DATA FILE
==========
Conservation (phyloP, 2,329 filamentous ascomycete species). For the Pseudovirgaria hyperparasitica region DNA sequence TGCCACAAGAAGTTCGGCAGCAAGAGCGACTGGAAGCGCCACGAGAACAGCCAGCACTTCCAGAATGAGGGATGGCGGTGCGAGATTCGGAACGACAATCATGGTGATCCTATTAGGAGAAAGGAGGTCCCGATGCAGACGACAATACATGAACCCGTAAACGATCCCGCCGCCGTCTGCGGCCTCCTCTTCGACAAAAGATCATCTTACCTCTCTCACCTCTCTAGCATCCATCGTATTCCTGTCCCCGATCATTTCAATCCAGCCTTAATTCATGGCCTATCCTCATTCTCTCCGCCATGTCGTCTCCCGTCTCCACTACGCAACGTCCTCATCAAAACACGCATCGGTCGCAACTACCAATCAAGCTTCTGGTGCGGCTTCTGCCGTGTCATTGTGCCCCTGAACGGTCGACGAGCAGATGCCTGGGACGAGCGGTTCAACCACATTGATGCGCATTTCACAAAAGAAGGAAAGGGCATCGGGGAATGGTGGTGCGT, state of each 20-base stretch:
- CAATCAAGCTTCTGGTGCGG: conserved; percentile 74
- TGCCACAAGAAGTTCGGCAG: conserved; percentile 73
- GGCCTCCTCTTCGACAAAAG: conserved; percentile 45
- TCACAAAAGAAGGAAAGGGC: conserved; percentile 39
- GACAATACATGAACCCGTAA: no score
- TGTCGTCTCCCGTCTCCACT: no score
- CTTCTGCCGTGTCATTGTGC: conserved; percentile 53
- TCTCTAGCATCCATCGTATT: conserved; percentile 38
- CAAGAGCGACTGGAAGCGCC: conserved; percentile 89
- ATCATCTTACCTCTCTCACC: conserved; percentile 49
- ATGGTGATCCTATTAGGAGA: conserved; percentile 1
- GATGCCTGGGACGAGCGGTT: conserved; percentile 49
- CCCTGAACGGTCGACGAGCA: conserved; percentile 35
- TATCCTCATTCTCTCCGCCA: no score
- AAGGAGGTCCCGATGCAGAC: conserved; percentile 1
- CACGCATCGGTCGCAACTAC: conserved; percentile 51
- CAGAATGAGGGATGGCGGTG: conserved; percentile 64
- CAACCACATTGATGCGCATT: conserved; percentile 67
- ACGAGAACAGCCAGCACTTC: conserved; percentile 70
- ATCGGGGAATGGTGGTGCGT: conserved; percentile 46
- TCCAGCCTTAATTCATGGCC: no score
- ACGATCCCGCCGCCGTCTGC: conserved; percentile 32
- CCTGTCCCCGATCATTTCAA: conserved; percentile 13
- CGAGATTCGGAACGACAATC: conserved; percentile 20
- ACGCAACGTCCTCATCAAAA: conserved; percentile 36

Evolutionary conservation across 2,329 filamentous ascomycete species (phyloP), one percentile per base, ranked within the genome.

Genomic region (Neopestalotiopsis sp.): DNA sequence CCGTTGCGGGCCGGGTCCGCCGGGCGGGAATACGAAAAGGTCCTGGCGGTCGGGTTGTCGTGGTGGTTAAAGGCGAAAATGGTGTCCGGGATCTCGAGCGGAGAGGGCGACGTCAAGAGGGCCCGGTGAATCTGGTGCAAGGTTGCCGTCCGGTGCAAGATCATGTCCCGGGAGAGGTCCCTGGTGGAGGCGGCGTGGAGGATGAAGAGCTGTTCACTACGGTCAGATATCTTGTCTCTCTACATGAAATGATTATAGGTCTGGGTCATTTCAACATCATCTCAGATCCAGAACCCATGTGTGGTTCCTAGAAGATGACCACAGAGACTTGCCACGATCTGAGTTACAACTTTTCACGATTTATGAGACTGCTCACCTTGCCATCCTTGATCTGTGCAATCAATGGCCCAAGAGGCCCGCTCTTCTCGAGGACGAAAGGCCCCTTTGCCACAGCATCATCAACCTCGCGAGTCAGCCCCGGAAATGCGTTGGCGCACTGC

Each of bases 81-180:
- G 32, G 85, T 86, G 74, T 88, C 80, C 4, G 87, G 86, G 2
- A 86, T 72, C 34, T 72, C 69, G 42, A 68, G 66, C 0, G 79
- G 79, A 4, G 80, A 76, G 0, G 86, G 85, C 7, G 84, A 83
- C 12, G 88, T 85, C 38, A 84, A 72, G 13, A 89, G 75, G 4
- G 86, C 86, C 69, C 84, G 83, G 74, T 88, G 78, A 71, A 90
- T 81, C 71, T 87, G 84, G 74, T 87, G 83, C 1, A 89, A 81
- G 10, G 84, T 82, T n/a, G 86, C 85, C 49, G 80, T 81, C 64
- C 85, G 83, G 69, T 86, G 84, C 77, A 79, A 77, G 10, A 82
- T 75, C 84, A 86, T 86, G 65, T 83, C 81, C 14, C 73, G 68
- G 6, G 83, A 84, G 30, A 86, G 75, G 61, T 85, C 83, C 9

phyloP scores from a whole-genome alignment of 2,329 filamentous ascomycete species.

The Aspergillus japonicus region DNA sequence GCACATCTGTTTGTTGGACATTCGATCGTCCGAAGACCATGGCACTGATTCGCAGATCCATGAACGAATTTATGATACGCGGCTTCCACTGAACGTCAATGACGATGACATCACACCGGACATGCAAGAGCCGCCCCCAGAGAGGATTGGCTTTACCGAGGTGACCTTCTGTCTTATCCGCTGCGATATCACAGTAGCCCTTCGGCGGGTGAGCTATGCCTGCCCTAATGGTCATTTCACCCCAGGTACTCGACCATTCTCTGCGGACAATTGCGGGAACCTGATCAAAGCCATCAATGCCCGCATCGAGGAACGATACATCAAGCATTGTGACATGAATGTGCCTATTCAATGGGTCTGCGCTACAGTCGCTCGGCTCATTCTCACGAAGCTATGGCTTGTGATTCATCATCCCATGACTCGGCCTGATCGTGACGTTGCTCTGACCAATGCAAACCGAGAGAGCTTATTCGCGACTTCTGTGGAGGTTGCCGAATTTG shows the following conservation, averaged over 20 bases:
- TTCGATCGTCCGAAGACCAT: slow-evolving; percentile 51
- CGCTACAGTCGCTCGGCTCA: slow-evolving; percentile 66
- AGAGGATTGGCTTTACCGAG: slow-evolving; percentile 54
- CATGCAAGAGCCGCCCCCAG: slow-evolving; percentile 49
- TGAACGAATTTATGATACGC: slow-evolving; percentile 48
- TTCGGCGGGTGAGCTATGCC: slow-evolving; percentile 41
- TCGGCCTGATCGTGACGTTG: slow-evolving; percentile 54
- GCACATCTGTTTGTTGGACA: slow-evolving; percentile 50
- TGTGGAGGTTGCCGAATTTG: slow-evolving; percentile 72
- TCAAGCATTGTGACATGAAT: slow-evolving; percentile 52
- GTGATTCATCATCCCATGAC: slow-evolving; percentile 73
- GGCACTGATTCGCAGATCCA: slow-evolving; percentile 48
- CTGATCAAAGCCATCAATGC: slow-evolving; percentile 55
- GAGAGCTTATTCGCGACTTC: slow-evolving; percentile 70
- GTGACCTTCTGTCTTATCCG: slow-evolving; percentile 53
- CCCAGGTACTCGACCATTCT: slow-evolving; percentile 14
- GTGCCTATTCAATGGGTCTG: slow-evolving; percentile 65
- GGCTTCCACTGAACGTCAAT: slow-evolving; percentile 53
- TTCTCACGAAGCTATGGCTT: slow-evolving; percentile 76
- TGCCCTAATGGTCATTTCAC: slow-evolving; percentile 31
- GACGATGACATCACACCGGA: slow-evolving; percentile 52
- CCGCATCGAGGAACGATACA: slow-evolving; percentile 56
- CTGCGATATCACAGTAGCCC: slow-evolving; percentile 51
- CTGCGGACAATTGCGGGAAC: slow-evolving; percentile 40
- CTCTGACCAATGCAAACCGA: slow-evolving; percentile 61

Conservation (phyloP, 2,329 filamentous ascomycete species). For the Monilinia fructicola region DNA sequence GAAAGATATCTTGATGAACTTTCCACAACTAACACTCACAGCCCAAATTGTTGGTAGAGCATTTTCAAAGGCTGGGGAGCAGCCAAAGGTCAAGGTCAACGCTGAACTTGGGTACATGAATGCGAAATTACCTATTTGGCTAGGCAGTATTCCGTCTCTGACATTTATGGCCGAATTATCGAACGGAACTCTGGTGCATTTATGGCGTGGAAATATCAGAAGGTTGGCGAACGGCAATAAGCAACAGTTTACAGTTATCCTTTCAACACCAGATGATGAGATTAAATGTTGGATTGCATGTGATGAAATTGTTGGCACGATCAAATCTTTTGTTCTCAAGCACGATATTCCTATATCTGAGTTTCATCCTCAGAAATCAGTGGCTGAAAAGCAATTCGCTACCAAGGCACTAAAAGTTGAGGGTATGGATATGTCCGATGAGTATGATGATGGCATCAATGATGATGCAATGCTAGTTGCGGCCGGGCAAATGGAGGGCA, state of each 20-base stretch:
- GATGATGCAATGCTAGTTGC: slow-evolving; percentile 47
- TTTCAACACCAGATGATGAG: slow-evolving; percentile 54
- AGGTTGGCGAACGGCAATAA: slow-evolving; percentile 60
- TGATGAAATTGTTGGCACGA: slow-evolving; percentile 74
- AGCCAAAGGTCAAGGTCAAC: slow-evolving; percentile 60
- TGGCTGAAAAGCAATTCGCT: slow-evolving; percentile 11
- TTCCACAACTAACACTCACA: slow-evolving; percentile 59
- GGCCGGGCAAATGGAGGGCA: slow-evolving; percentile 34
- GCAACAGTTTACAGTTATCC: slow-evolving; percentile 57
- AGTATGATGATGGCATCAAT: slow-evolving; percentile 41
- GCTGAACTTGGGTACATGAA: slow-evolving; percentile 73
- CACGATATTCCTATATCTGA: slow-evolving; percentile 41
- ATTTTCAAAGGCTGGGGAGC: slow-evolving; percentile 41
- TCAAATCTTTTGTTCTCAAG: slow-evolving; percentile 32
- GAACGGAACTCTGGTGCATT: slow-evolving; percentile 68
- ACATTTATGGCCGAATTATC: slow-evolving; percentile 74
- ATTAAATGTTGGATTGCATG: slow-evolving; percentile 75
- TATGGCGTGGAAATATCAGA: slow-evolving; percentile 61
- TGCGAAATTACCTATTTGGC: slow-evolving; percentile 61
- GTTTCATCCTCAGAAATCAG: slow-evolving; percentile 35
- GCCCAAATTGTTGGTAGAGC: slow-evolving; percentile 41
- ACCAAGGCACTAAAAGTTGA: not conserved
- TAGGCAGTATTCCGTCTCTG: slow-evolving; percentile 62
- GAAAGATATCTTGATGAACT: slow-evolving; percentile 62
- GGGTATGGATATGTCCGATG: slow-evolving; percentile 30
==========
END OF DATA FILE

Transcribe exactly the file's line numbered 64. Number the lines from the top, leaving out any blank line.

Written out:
- CTGCGATATCACAGTAGCCC: slow-evolving; percentile 51